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By Pastor William J. T. Patterson San Clair Missionary Baptist Church

Wadley, Georgia

The world is adorned with pastel colors and freshly bloomed flowers. There are new suits and frilly dresses. Cute speeches memorized and delivered with such joy and pride. Little kids carrying baskets filled with candy and brightly colored eggs that were found hidden high and low placed by a larger than life bunny rabbit.

As a kid, I blindly followed the happenings of Easter Sunday riddled with traditions that can be traced back thousands of years before Jesus ever walked the streets of Nazareth in the flesh. I had no idea why we were doing things as a family or as a church. Unfortunately, I found out that neither my family, nor my church family had any idea either. Even after becoming a minister and later a pastor, I didn’t have questions because I didn’t know there were questions to be asked.

About seven years ago, I decided to do research on Easter for a different type of Easter sermon. I was totally blown away by the real history of Easter. The term Easter is specific just to the holiday. I was crushed to find its origin is not rooted in the Resurrection of Jesus.

There are actually two historical inspirations for the Easter we traditionally observe. The German Ostern and the Babylonian/Assyrian Ishtar (pronounced Easter) serve as the programmatic thrust to the traditions related to modern day Easter.

The German influence stems from the celebration of spring, new life, fertility, and light. The tradition of hiding egg was introduced to Germany via the protestant reformer Martin Luther in the 16th century. The Men would hide eggs and the women and children would find them. This later developed during the mid 1800s into eggs being hidden by a “rabbit” and adults would watch kids hunt and search for the hidden eggs. Christianity stretched to connect the eggs to traditions. However, the truth is eggs and rabbits were both just symbols of fertility.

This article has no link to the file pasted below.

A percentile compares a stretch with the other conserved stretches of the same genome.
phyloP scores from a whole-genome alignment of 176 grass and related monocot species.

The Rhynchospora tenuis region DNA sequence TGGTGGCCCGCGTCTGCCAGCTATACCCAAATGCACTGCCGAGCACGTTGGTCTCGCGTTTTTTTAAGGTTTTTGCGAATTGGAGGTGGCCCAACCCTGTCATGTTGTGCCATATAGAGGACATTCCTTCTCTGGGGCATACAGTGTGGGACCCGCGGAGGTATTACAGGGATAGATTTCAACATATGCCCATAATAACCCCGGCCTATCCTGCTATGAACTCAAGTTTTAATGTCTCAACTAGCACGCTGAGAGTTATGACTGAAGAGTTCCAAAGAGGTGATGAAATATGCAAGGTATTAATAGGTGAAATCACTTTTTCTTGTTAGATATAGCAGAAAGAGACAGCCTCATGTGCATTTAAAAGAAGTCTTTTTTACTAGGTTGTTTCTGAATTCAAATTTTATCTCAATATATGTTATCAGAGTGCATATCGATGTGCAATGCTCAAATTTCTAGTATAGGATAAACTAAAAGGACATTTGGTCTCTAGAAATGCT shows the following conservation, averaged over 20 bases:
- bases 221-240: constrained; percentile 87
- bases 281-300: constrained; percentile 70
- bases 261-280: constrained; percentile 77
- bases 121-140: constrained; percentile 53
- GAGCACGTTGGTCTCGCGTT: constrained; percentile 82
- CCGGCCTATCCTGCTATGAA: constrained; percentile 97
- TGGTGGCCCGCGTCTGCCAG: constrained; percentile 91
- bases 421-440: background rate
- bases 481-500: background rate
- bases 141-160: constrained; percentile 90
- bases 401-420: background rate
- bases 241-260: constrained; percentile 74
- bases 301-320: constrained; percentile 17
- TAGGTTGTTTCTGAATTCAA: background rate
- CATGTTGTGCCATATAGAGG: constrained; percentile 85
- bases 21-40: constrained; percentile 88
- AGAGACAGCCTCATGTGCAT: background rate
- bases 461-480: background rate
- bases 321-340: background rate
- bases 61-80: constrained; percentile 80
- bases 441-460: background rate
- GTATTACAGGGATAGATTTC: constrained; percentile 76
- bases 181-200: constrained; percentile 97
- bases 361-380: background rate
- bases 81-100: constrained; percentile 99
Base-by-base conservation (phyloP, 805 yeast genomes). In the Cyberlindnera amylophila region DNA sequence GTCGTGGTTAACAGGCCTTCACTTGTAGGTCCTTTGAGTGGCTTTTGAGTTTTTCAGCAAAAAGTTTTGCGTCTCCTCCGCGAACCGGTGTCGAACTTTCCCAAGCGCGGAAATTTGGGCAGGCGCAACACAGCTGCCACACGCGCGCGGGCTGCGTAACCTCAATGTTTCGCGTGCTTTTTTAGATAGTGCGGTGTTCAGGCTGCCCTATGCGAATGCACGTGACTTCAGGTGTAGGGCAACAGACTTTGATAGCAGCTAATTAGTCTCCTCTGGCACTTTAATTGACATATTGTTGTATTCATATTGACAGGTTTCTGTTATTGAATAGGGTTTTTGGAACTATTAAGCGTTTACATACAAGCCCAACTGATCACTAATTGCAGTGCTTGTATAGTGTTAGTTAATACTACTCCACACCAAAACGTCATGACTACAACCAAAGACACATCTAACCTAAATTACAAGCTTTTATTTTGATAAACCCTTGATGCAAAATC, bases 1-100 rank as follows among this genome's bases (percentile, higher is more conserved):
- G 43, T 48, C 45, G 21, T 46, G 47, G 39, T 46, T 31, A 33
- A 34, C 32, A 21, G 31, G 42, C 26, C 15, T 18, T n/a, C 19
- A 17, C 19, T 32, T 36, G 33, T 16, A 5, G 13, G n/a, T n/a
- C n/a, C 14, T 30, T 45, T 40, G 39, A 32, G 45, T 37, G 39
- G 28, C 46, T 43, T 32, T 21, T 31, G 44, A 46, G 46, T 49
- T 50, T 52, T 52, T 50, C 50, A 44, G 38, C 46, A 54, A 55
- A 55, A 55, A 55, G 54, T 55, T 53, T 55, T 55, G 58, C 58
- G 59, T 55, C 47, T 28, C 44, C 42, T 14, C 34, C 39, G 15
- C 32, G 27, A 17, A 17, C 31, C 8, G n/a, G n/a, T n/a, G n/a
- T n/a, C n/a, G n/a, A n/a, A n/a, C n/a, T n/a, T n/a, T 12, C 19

The Babylonian/Assyrian influence is even more disturbing to the ears of Christian. Ishtar was the goddess of love, sex, war, and storms. She was known as the protector of prostitutes in the pagan temples of old. Ishtar was worshiped as a fertility goddess. Fertility is the basis for the egg. Spring is the time of new life and renewal. The act reproduction is at the seed of the egg becoming absorbed into modern Easter traditions.

Peter Cottontail??? The Easter Bunny is a traditional symbol that sets the celebratory mood for parents and kids. The bunny has become as prolific as Santa Claus in malls as parents wait in line with their kids for their opportunity to take a memorable photograph with the Easter Bunny. How did the bunny hop its way into the Easter tradition? The rabbit is extremely proficient in the area of reproduction. This is why the rabbit was coupled with the egg. Two symbols representing

Successful reproduction were meshed together. As we give our kids plush stuffed bunny rabbits, colorful baskets, and decorative eggs, remember these are all symbols celebrating procreation (sex).

Even though many will read this article laced with historical truth, we will blindly and mindlessly carry out traditions with clear pagan roots in the name of Christianity. Churches decorate social halls and sanctuaries with rabbits and baskets. They also have Easter egg hunts all in the name of fun and celebration.

I celebrate Resurrection Sunday!! The Death, Burial, and Resurrection grips my heart and solidifies my salvation in truth and love. Early Christian leaders connected the moveable date of Resurrection Sunday to preexisting celebrations and traditions to entice conversion to Christianity. The Word of God says, Wherefore come out from among them and be ye separate, Second Corinthians 6:17. We do not have to compromise the word of God to gain popularity to add to the church. The Apostle did not use gimmicks, however when they preached truth, Acts 2:41 records about 3,000 were added to the church in one day.

Please study to know what it is we celebrate and why. Never allow the world to diminish the true meaning of such a sacred event. He rose from the dead just like He said He would. An empty tomb is still there today to prove our Savior lives!